[EDITOR'S NOTE: It looks as if the US propagandists are gearing up
for another run at attempting to smear Cuba with the "drug-running"
label. It's an old story; they've pulled this on countless "enemies"
from the Sandinistas to their old friend Manuel Noriega in the last
few years. This campaign was predictable, and indeed we did predict
it, especially after we noted with some amusement regular daily
visits to Prensa Latina's website from the UN Drug Control Program.
The CIA's criminal collective mind tends toward "drug-running" as a
psy-war device; it's an activity they know a great deal about, from
the poppy fields of Southeast Asia to the airfields of Mena, Arkansas.
This time, the CIA got its propaganda planted in the Miami Herald. Can
the NY Times' Howard French be far behind? -- NY Transfer]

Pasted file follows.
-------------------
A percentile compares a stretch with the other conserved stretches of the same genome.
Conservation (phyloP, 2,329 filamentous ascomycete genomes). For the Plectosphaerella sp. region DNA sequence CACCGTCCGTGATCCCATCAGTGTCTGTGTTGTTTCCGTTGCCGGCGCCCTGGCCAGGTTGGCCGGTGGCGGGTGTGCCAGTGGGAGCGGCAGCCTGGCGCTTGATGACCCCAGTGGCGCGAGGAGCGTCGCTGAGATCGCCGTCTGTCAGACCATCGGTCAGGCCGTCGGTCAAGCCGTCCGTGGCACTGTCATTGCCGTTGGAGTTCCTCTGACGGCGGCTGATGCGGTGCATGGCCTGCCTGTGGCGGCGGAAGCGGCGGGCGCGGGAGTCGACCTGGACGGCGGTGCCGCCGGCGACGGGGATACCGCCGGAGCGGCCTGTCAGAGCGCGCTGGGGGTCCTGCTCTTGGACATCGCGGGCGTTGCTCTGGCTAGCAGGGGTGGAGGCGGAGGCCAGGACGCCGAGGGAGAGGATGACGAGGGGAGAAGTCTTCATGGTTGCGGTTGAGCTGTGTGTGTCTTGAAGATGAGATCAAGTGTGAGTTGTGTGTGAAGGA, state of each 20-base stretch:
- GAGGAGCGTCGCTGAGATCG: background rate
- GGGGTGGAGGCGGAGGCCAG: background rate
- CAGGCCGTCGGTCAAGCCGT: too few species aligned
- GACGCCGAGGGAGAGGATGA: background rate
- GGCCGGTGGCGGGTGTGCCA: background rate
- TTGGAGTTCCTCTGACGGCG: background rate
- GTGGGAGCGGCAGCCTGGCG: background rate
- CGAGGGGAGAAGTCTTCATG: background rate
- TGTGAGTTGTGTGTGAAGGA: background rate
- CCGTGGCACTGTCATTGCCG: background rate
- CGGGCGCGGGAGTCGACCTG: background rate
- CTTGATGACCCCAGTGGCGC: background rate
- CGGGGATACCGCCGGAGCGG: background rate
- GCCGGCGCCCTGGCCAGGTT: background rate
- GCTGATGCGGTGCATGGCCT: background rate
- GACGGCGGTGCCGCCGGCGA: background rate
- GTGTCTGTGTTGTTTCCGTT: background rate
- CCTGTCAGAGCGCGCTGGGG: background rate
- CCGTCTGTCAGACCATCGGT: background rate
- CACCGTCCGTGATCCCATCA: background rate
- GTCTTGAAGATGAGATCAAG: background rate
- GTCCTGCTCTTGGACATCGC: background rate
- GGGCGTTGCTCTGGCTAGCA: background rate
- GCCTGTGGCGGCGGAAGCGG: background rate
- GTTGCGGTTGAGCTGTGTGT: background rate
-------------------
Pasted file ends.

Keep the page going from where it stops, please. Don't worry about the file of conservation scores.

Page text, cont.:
Date: Thu, 25 Jul 1996 09:04:22 -0700 (PDT)
Posted in soc.culture.cuba by cub...@miles.netpoint.net
Traffickers Tie Castro to Drug Run.
By Jeff Leen, The Miami Herald. July 25, 1996
[A source said the investigation is important because for the
first time, agents have found someone who has had drug-related
meetings with the top level of Cuban officials.]
Several drug traffickers ensnared in a 5,828-pound cocaine bust
last January have told US drugs agents that they smuggled their
drugs through Havana with the personal approval of Fidel Castro,
sources close to the investigation have told The Herald. At the
time of the bust, agents searched one of the trafficker's cars
and found several recent photographs of the traffickers posing
with Castro at the time when the drug shipment was planned.
For several months, the allegations have been the focus of an
intense investigation by the U.S. Drug Enforcement
Administration. "This is the first time where they have got
someone who has had meetings with the highest levels of Cuban
officials all the way up to Fidel Castro," a source said. But
other sources say the investigation have not been able to obtain
a "smoking gun" that establishes Castro's involvement beyond the